Passport Asia Co-founder Gene Yap

Passport Asia Co-founder Gene Yap

Singapore-based Passport Asia, a mobile app launched in June that gives fitness buffs in the region access to hundreds of gyms and classes in more than eight cities and counting, told e27 that it is looking to raise a “seven-digit” funding round.

ClassPass has already done this across the US, but Passport Asia thinks it has  first-mover advantage in the region. Local competitor KFit, which we exclusively reported had launched earlier this year with a similar offering, is still web-only.

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But while KFit won’t be able to benefit yet (an iOS and Android app is reportedly due soon) from additional mobile-only features such as live GPS integration within the app, the fact that it’s the latest venture from former Groupon Malaysia Founder and serial entrepreneur Joel Neoh means it’s definitely a competitor to be taken seriously.

So, what is Passport Asia offering?

When we caught up with Co-founder Gene Yap earlier this month at the Fullerton Bay Hotel in Singapore, it had already gained significant traction and boasted impressive offerings for an app that was barely five weeks old.

Like ClassPass, the idea is that for a single monthly fee users will be able to access 20,000 classes from 250 gyms and studios (at the time of the interview). Price plans come in at S$59 (US$43) for entry level membership that gives access to just four activities per month, or unlimited sessions of any activity will set you back S$99 (US$72).

passport-asia

Naturally there is the rhetoric and sales pitch of prohibitively expensive traditional gym costs in developed Asian cities such as Singapore (popular clubs like Fitness First, for example, cost S$150 per month on a contract basis), as well as the trend towards healthier lifestyles enabled by technology (the growth of wearables, health apps and fitness trackers cannot be contested).

But what is most interesting is that Passport Asia is entering the market at just the right time as the region’s growing middle class becomes more tech-savvy, and at the same time higher expendable incomes and a changing consumer mindset make spending through mobile apps more commonplace.

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Facts and figures

The app has clocked up more than 11,000 paying subscribers, and Yap says the venture is already profitable (even after operation costs, which is very impressive). The team, with backing from three undisclosed investors linked to McKinsey, Temasek and a local media venture, previously raised S$300,000 (US$220,000).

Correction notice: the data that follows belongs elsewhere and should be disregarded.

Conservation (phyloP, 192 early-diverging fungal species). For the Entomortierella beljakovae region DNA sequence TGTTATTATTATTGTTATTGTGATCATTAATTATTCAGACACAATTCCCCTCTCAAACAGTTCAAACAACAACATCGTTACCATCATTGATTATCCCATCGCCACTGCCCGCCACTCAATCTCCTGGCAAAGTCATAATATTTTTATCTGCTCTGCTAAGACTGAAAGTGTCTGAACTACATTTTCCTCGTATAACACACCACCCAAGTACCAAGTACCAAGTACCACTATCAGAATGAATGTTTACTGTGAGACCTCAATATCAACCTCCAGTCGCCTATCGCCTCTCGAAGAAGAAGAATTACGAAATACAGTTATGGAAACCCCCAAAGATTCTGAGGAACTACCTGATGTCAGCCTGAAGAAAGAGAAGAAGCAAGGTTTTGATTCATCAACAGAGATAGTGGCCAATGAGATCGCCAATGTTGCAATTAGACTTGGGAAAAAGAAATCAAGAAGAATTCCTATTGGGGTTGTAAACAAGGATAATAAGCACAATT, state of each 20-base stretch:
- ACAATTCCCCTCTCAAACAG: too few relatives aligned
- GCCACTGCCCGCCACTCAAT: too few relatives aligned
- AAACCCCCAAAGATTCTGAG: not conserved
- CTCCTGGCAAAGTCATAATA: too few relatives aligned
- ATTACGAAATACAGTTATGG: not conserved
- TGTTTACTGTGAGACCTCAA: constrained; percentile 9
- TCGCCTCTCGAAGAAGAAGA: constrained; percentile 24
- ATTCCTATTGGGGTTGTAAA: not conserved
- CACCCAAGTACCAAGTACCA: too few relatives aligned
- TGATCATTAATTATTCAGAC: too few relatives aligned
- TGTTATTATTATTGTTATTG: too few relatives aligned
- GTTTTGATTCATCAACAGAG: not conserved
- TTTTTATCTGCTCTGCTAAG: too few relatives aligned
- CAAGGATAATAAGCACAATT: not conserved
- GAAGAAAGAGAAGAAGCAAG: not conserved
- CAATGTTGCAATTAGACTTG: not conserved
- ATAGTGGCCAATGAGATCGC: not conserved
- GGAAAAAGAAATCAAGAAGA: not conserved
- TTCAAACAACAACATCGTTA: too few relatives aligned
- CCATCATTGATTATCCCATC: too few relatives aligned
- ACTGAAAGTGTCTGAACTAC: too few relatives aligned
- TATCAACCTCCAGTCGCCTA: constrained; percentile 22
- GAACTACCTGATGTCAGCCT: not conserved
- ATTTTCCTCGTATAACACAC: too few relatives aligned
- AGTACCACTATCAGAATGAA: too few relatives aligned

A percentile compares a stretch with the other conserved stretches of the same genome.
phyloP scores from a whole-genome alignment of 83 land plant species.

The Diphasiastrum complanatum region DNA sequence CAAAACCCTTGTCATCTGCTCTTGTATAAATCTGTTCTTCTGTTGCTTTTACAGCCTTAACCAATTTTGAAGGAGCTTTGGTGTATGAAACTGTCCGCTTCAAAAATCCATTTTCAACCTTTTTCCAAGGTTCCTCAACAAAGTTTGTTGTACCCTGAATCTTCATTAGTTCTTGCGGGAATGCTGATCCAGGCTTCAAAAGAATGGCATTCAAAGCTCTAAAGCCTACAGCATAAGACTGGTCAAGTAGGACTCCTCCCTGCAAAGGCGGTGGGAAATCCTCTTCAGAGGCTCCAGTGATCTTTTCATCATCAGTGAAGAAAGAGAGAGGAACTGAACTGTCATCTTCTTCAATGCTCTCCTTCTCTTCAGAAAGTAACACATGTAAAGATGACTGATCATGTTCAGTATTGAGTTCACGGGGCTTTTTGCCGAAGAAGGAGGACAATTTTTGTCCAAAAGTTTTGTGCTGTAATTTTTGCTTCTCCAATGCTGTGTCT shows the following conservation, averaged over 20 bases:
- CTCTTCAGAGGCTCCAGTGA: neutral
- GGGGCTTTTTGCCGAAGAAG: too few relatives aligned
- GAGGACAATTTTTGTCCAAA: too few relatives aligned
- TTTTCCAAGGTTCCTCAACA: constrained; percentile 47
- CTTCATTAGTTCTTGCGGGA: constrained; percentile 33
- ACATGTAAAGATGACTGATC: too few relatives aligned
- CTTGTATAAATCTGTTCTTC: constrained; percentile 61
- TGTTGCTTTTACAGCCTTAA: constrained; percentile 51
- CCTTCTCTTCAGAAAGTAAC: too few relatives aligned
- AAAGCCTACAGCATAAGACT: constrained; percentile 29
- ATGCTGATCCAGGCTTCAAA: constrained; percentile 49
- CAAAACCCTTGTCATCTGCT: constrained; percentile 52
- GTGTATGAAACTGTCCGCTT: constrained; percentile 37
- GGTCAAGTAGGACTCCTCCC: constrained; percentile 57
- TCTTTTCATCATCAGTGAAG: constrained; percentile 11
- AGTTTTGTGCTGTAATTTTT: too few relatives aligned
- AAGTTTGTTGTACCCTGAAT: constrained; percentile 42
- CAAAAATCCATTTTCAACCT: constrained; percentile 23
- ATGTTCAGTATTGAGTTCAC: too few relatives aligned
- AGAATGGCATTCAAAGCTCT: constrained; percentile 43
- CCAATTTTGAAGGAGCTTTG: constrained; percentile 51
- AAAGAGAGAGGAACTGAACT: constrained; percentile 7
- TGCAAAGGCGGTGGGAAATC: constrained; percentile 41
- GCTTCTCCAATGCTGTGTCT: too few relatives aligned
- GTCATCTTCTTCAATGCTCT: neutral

The startup is now at 40 staff and in eight cities: Singapore, Kuala Lumpur, Jakarta, Hong Kong, Shanghai, Seoul, India (Delhi, Mumbai, Bangalore), and Australia (Sydney, Melbourne).

“The inherently social aspect of Passport Asia makes it easy for friends to organise and schedule group classes together,” the company explained in a release. “Links to classes can be shared via instant messaging services, e-mail or social media and bookings can be made instantaneously, allowing users to workout with like-minded members who share their passion in spinning, Muay Thai or golf.”

Demand vs supply clash

The Passport Asia app

The Passport Asia app

To avoid a demand versus supply clash, partner clubs are able to set a quota for the number of slots available to the app’s users, while at the same time Passport Asia says it ensures that “classes are available to members every time they book” through its algorithms.

Yap said that he and his Co-founders cut their teeth at the likes of McKinsey, Harvard, Procter & Gamble and Accenture, and have collectively been involved in around 20 startups (not as founders per se, but in advisory roles and so forth).

“I attribute [the success] to the market trends right now,” Yap said in an interview with e27. “It took some time for the vendors to come round to the idea, but it was easy when they saw the amount of money it could bring.” According to him, vendors generated as much as S$100,000 (US$73,000) in the first five weeks alone.

To operate in markets like Jakarta, China, Japan (coming soon) and South Korea, the app’s language has been localised. But questions remain: a strong start and financial backing is not in and of itself indicative of execution, scalability and long-term survival. At the same time, it may be misguided to think this is a winner-takes-all ocean.

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Staying fighting fit in a competitive market

How will Passport Asia stay competitive when Kfit, for example, pushes out its own mobile app? Would US-based ClassPass ever look to expand into Asia with all that potential? The GrabTaxi versus Uber battle currently ongoing in ASEAN is a great example. While GrabTaxi may have had first-mover advantage, it’s now very much fighting an uphill battle against the foreign competitor that has the benefit of a global presence.

But most importantly is this: how long will it take for a shift in consumer mindsets — already well on the way — in this part of the world to reach that critical tipping point whereby when we move to a new city we pull out our Passport Asia app before heading down to the local gym chain?

What is brand loyalty worth in the day and age of sharing economies? Do I want the comfort of my regular trainers and workout facilities or do I want convenience, choice and a cheaper price point that is available across markets?

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And for just how long can the established giants in the fitness space resist changing consumer behaviour? How will they respond and pivot? How long until Fitness First has to be on an app like Passport Asia just to survive? I don’t believe that time is upon us just yet, but there is no doubt a disruptive decade is ahead for businesses not embracing this transition into the sharing economy.